03/03/14 8:51pm
03/03/2014 8:51 PM
COURTESY PHOTO | People skydiving in a vertical wind tunnel. Skydive Long Island is looking to build a new indoor skydiving facility in Calverton.

Skydive Long Island is looking to build a new indoor skydiving facility in Calverton. (Credit: Courtesy)

The Riverhead Industrial Development Agency has approved partial property tax abatements for two new projects planned for the Enterprise Park at Calverton.


03/02/14 11:00am
03/02/2014 11:00 AM
BARBARAELLEN KOCH FILE PHOTO | Riverhead Building Supply's corporate headquarters at EPCAL.

Riverhead Building Supply’s corporate headquarters at EPCAL. (Credit: Barbaraellen Koch)

Riverhead Building Supply’s proposed expansion of its facilities at the Enterprise Park at Calverton will be the subject of a public hearing before the Riverhead Industrial Development Agency Monday.

The company is planning to move forward with the second phase of its EPCAL development, began in 2007, and is seeking tax breaks and other incentives offered by the IDA.

The hearing will take place at the 5 p.m. meeting in Town Hall.

The company is proposing to build a $5 million, 124,000-square-foot building immediately south of the  110,000-square-foot millwork building built at EPCAL in 2007.

Both buildings will be on the same 32-acre property.

“If everything comes together, we’re hoping to do that,” said RBS chairman Edgar Goodale of the expansion plan. “We still have some details to work out.”

The company was founded by the Goodale family on Ostrander Avenue in 1948 and now has more than 500 employees in locations throughout Suffolk County, Nassau County and Rhode Island.

The site plan approval RBS received in 2007 was a phased site plan, with the building now proposed being the second phase.

The new building would be a warehouse and millwork manufacturing facility, where doors, windows and custom millwork products are made, as well as a distribution center to support an existing millwork distribution facility, according to the IDA application.

“We’d be moving the distribution facility from Mill Road to EPCAL,” Mr. Goodale said.

The company received IDA benefits in 2007 as well, and those benefits included a partial property tax exemption that spanned 10 years, aligned with a mortgage tax abatement and sales tax exemptions on building materials associated with the project.

Mr. Goodale said he thought at the time that the 2007 IDA property tax exemption also applied to the second phase, but later found out it didn’t, so the company is seeking a new IDA incentive package for the second phase of the project.

The new IDA application is seeking an exemption “consistent with the uniform tax exemption policy” of the IDA, which calls for a 50 percent real property tax abatement on the increased assessed value of the property (after the improvements) in the first year; 45 percent in the second year; 40 percent in the third year; and thereafter declining 5 percent per year over a 10-year period.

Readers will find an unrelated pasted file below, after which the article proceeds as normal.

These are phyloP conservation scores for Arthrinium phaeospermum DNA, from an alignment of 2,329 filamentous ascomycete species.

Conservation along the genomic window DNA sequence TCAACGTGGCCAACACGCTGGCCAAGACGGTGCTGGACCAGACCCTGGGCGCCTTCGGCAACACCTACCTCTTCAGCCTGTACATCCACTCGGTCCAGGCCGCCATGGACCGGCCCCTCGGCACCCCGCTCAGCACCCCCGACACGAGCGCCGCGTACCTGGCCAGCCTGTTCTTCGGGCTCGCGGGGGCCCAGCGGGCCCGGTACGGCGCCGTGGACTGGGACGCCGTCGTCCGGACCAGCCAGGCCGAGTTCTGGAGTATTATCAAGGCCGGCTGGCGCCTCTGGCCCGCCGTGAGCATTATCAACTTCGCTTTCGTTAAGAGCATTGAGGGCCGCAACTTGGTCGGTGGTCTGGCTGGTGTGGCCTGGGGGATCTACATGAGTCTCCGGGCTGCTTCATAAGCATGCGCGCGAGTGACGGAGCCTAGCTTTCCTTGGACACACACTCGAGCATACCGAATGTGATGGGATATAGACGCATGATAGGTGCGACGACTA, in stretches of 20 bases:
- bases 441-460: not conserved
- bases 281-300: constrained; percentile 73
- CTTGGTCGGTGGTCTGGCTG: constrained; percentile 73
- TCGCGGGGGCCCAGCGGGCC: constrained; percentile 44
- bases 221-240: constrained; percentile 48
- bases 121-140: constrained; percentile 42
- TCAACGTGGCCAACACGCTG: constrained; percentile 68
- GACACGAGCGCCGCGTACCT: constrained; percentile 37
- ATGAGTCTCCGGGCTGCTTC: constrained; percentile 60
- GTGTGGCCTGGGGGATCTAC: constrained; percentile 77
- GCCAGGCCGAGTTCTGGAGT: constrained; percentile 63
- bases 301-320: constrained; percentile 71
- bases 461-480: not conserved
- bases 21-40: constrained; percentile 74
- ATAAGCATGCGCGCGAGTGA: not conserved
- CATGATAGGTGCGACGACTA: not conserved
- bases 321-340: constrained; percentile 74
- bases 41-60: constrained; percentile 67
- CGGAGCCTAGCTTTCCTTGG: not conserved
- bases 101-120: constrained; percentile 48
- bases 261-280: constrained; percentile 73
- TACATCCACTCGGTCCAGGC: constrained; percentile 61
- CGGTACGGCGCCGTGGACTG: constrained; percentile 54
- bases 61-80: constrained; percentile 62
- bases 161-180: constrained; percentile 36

The IDA does have discretion to alter from that policy. The 2007 IDA exemption started at 100 percent and decreased by 10 percent each year, and is in its seventh year.

The IDA property tax abatements apply only to the value of the new construction, and not to the existing value of the property, and they only cover town, county, school and fire district taxes.

The new EPCAL site will give the company a lot more room, Mr. Goodale sad.

“What we have on Mill Road doesn’t fit our needs anymore,” he said. “We need more under-roof storage.”

He said the EPCAL will not benefit from the freight rail spur leading into the former Grumman property from the LIRR’s main branch.

That spur currently only connects to two businesses on the southwest portion of the industrial park at EPCAL, although town officials have discussed expanding to other businesses in EPCAL.

“It doesn’t do anything for us, unfortunately,” Mr. Goodale said. “Not as it presently exists.”

The site plan from 2007 also called for RBS to build its headquarters at EPCAL, but that’s not needed now, since the company is currently renting space elsewhere at EPCAL for headquarters, Mr. Goodale said.


07/12/13 11:00am
07/12/2013 11:00 AM

RIVERHEAD BUILDING SUPPLY COURTESY PHOTO | John Callahan has been named president of Riverhead Building Supply.

The director of purchasing for Riverhead Building Supply has been named the company’s latest president, marking the first time in company history that a Goodale family member is not the head of the local business.

John Callahan, who has worked for Riverhead Building Supply for 31 years, was appointed president this week. Previous president Edgar Goodale and vice president Russell Goodale will stay on as co-chairs of the company’s board, Mr. Callahan said.

“They have a lot of energy, they have a lifetime of commitment to the business so they’re not going anyplace,” Mr. Callahan said. “I’ll be handling more of the day-to-day issues of the company and just making sure that we continue to do the best job for our customers as we possibly can while they focus on other areas of growth and development.”

The supply company was founded in 1948 and currently employs 400 full-time workers in New York, as well as 70 employees in Rhode Island. It has 11 locations on Long Island.

Mr. Callahan began working for Riverhead Building Supply for two summers while he was a student, and later moved into the company as a full-time employee, first at the counter and later in the sales and purchasing departments.

Mr. Callahan said one of his primary goals is to be a steward of the company, a “bridge” between the previous leadership and the next generation of the Goodale family that will return to take over the family business.

“My job will be complete when there’s another member of the family running this company,” he said.